Marked Improvement in Recognition and Completion of Health Care Proxies: A Randomized Controlled Trial of Counseling by Hospital Patient Representatives
Meier, Diane E.
Fuss, Barbara R.
Baskin, Shari A.
Morrison, R. Sean
Archives of Internal Medicine. 1996 Jun 10; 156(11): 1227-1232.
BACKGROUND: Advance directives provide a means for patients to retain influence on their medical care should decisional capacity be lost. Several studies have now demonstrated that advance directives that are completed in the ambulatory care setting are rarely available and recognized when patients are admitted to the acute care hospital. OBJECTIVE: To evaluate a generalizable model for improving recognition of previously completed advance directives and for promoting appointment of health care proxies in hospitalized patients. METHODS: Hospitalized elderly patients were randomly assigned to receive the intervention or usual care (n = 190). Intervention patients with capacity were counseled by hospital patient representatives about advance directives and encouraged to complete health care proxies. Patients with existing proxies had this information noted in their charts. For patients without capacity, counselors reviewed their charts for proxy documentation and if absent, contacted patients' next of kin and private physicians to determine proxy status. Usual care patients were not contacted by patient representatives. RESULTS: Forty-eight percent of intervention patients completed a new proxy or had a previously completed proxy identified compared with 6% of controls (P less than .001). For patients with capacity, 22% of intervention patients had a previously appointed proxy agent identified compared with 6% of controls (P less than .001). Thirty-six percent of intervention patients appointed a proxy decision maker compared with 0% of controls (P less than .02). For patients without capacity, 31% of intervention patients had previously appointed proxies identified compared with 6% of controls (P less than .001). CONCLUSIONS: Counseling by hospital patient representatives is an effective and generalizable means of improving recognition and execution of advance directives in the acute care hospital.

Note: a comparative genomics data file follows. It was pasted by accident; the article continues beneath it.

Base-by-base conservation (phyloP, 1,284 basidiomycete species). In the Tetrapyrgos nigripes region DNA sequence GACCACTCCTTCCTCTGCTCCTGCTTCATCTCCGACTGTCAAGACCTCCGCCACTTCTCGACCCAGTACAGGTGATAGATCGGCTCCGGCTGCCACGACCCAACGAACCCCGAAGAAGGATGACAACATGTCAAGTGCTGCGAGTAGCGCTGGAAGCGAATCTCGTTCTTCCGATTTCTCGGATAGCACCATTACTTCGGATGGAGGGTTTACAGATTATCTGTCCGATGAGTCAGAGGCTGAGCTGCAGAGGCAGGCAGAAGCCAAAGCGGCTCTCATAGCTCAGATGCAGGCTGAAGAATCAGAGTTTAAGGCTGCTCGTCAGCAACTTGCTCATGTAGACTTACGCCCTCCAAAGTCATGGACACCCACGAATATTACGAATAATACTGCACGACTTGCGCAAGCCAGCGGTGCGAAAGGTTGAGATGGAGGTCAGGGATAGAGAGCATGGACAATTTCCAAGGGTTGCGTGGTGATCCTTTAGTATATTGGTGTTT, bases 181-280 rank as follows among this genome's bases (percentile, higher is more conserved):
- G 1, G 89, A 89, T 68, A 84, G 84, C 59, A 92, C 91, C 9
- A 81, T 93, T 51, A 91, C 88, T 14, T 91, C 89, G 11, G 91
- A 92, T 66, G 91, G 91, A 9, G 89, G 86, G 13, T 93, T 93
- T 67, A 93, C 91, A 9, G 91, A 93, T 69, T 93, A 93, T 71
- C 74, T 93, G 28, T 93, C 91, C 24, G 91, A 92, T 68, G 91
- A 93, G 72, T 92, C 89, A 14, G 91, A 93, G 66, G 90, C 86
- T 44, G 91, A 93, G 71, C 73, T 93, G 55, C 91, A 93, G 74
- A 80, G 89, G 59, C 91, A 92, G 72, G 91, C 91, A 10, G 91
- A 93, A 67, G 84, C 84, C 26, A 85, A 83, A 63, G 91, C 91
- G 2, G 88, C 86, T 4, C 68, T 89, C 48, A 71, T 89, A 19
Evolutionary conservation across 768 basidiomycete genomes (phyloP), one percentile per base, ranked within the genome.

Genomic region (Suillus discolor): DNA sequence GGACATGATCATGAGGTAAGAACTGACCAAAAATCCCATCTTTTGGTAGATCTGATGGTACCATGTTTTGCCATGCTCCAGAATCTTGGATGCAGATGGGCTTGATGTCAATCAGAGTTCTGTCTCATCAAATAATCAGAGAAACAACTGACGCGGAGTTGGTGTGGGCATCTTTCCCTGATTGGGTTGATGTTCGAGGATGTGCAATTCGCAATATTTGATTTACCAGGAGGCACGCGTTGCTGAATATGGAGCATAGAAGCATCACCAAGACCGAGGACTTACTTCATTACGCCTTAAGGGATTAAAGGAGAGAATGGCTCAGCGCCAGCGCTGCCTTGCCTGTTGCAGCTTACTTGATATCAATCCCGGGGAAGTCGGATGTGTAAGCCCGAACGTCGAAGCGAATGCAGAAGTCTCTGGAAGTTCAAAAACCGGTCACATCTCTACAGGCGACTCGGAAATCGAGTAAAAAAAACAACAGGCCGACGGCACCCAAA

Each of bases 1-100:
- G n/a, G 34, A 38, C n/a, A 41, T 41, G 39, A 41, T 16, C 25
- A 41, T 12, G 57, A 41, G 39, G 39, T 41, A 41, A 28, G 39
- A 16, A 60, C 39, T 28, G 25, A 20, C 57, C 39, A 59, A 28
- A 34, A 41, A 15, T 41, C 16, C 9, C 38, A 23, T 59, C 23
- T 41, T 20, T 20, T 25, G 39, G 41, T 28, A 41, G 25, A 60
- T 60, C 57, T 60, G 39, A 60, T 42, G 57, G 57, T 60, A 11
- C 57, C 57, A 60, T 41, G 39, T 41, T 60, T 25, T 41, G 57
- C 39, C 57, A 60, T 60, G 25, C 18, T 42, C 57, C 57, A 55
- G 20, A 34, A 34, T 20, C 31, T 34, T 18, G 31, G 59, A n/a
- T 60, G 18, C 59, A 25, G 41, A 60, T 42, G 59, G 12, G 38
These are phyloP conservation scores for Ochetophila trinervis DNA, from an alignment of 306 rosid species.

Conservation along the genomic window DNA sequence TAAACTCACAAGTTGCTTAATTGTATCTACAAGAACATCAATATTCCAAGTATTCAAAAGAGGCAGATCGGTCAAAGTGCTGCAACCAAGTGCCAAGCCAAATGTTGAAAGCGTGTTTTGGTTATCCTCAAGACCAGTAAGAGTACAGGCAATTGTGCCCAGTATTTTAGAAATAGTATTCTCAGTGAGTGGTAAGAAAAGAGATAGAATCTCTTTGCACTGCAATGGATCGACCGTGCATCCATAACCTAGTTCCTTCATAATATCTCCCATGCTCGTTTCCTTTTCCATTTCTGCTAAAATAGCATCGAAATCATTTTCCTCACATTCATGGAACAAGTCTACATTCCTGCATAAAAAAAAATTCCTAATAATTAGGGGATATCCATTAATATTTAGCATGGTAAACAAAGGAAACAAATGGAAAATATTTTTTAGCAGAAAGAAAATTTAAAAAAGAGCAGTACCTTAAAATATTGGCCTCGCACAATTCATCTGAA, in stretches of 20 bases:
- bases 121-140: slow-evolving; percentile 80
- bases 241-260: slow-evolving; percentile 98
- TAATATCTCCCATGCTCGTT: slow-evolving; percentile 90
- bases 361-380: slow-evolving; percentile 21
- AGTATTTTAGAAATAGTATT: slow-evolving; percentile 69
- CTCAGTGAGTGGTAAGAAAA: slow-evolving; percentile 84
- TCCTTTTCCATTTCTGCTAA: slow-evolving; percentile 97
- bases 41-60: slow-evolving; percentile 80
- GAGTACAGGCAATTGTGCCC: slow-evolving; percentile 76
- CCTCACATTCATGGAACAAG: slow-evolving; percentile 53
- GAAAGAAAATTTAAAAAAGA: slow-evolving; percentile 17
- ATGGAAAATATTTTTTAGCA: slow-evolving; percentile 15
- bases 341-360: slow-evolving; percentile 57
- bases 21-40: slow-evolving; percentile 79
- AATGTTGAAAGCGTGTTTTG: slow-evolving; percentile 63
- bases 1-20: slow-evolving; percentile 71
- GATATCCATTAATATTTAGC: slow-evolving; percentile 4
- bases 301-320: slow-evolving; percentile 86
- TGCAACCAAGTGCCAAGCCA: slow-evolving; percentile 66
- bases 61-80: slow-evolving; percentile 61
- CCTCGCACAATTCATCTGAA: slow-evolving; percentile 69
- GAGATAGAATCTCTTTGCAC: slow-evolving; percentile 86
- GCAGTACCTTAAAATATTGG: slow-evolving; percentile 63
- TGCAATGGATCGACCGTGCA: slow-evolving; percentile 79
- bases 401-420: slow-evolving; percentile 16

Advance Directives; Aged; Ambulatory Care; Communication; Competence; Counseling; Consent; Evaluation; Evaluation Studies; Family Members; Health; Health Care; Health Personnel; Hospitals; Institutional Policies; Medical Records; Methods; Patient Advocacy; Patient Care; Patient Transfer; Patients; Physicians; Proxy; Records; Statistics; Third Party Consent;
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Marked Improvement in Recognition and Completion of Health Care Proxies: A Randomized Controlled Trial of Counseling by Hospital Patient Representatives Meier, Diane E.; Fuss, Barbara R.; O'Rourke, Donna; Baskin, Shari A.; Lewis, Moshe; Morrison, R. Sean (1996-06-10)
Morrison, R. Sean; Zayas, Luis H.; Mulvihill, Michael; Baskin, Shari A.; Meier, Diane E. (1998-12-07)BACKGROUND: Advance directives have not been uniformly used by different segments of the US population and studies have consistently shown a lower prevalence of advance directives among African Americans and Hispanics compared ...